“We are not afraid to work in fields that are not trendy or generally considered amenable to refined projects. Quite the contrary, in fact,” says ACDF Architecture co-founder Maxime-Alexis Frappier. For the Montreal-based designer, it’s an ethos that’s exemplified by the newly completed Lafond Desjardins laboratory in the Quebec town of Laval — a light industrial facility for manufacturing custom dental implants. And fortunately, the result is plenty refined.
Designed for a company that prides itself on combining bespoke attention to detail with high-end manufacturing, the building features an understated, efficient design that’s elevated by graceful proportions and a welcoming public presence. Minimalist, rectilinear volumes of dark, textured brick are paired with a pleasantly transparent glass entrance lobby — and light-filled yet private workspaces — to create a subtle local landmark.
Situated on a prominent boulevard within a busy industrial area of Laval, the Lafond Desjardins laboratory is immediately distinguished by its irregular form. A playful yet practical variation on typically boxy warehouses and manufacturing buildings, the building is contoured to balance privacy and natural light for employees — with second-floor fenestration set back behind the main facade — and to discretely house complex mechanical facilities.
Inside, the workstations and communal spaces — including a tranquil kitchen and lounge — feature simple, sanitary finishes and ample natural light. Blond wood accents are a soothing, organic complement to the industrial interior.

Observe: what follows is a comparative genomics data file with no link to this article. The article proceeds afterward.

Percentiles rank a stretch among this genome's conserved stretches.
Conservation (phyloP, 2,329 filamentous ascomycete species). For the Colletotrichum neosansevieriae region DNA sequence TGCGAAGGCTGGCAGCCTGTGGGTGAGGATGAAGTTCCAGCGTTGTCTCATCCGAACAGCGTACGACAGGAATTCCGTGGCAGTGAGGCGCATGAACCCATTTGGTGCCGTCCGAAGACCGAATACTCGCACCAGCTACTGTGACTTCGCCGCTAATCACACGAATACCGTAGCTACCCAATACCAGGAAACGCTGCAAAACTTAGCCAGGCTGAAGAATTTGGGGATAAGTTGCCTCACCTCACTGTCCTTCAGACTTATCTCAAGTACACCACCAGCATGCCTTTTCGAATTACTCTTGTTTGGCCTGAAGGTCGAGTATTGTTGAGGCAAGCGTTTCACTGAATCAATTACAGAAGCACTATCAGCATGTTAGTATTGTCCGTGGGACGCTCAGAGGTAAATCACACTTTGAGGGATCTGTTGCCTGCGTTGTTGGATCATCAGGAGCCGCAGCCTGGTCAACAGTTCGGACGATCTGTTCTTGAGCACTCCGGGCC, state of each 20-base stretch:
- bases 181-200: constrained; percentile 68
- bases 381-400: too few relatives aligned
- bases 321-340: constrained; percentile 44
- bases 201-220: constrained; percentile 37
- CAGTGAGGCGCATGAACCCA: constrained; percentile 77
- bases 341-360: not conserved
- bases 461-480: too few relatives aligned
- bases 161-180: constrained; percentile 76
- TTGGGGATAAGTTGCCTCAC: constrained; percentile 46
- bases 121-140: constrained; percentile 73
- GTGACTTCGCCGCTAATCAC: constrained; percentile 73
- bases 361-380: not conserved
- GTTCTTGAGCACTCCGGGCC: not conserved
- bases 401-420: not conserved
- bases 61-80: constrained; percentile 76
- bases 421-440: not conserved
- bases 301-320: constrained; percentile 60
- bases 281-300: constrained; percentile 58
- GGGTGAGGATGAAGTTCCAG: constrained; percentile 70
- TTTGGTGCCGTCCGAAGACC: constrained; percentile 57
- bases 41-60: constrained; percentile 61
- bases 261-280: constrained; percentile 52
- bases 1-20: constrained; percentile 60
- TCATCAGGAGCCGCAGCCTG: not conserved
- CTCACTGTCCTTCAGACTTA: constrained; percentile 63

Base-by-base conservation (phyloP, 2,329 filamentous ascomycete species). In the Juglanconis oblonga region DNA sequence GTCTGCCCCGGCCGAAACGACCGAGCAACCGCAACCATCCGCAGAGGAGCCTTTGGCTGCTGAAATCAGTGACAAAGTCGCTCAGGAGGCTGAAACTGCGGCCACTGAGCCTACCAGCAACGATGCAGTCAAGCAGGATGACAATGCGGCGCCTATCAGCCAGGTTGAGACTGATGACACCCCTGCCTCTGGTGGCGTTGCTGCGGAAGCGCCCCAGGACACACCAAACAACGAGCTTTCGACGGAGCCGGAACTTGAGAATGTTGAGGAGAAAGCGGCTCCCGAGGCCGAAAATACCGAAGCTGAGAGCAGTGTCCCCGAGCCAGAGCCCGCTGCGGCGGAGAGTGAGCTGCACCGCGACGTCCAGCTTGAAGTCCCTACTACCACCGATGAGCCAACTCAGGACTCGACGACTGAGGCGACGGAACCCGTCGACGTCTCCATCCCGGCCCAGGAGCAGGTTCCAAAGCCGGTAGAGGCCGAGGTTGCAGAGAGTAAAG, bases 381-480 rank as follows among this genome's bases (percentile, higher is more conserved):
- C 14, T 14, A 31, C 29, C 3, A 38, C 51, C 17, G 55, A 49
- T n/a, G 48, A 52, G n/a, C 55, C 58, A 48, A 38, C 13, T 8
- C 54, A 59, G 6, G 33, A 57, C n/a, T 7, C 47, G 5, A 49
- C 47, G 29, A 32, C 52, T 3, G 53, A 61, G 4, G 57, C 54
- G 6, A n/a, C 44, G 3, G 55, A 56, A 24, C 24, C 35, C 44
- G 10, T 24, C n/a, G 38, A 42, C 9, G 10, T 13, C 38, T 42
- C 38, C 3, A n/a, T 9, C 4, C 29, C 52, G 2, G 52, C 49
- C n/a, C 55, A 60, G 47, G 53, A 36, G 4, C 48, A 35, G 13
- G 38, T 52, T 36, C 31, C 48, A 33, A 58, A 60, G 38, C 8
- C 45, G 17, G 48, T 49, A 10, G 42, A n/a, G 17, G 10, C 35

For Lafond Desjardins, creating an inviting space was paramount, both for workplace wellness and for the patients that occasionally visit the laboratory for consultations. Meanwhile, the generously oversized lobby and entrance foyer is also designed to host occasional industry gatherings, where the company’s clients (dentists and orthodontists) can enjoy educational events and professional training on new fabrication techniques in a comfortable setting.
For a primarily industrial facility, it’s an uncommonly warm and engaging space. For ACDF, it’s also representative of a design philosophy. “Everyone deserves a day-to-day life elevated by design,” says Frappier. ‘We believe architects must absolutely be more involved in the industrial sector by creating projects that make a positive contribution to the urban landscape. They should also benefit the workers by providing more attractive, engaging and productive workspaces. Architecture can help alleviate the current labour shortage, and that’s what we committed to from the start of the Lafond Desjardins project.”
In Quebec, the Lafond Desjardins hub is a case study in creating a hospitable and welcoming commercial workplace.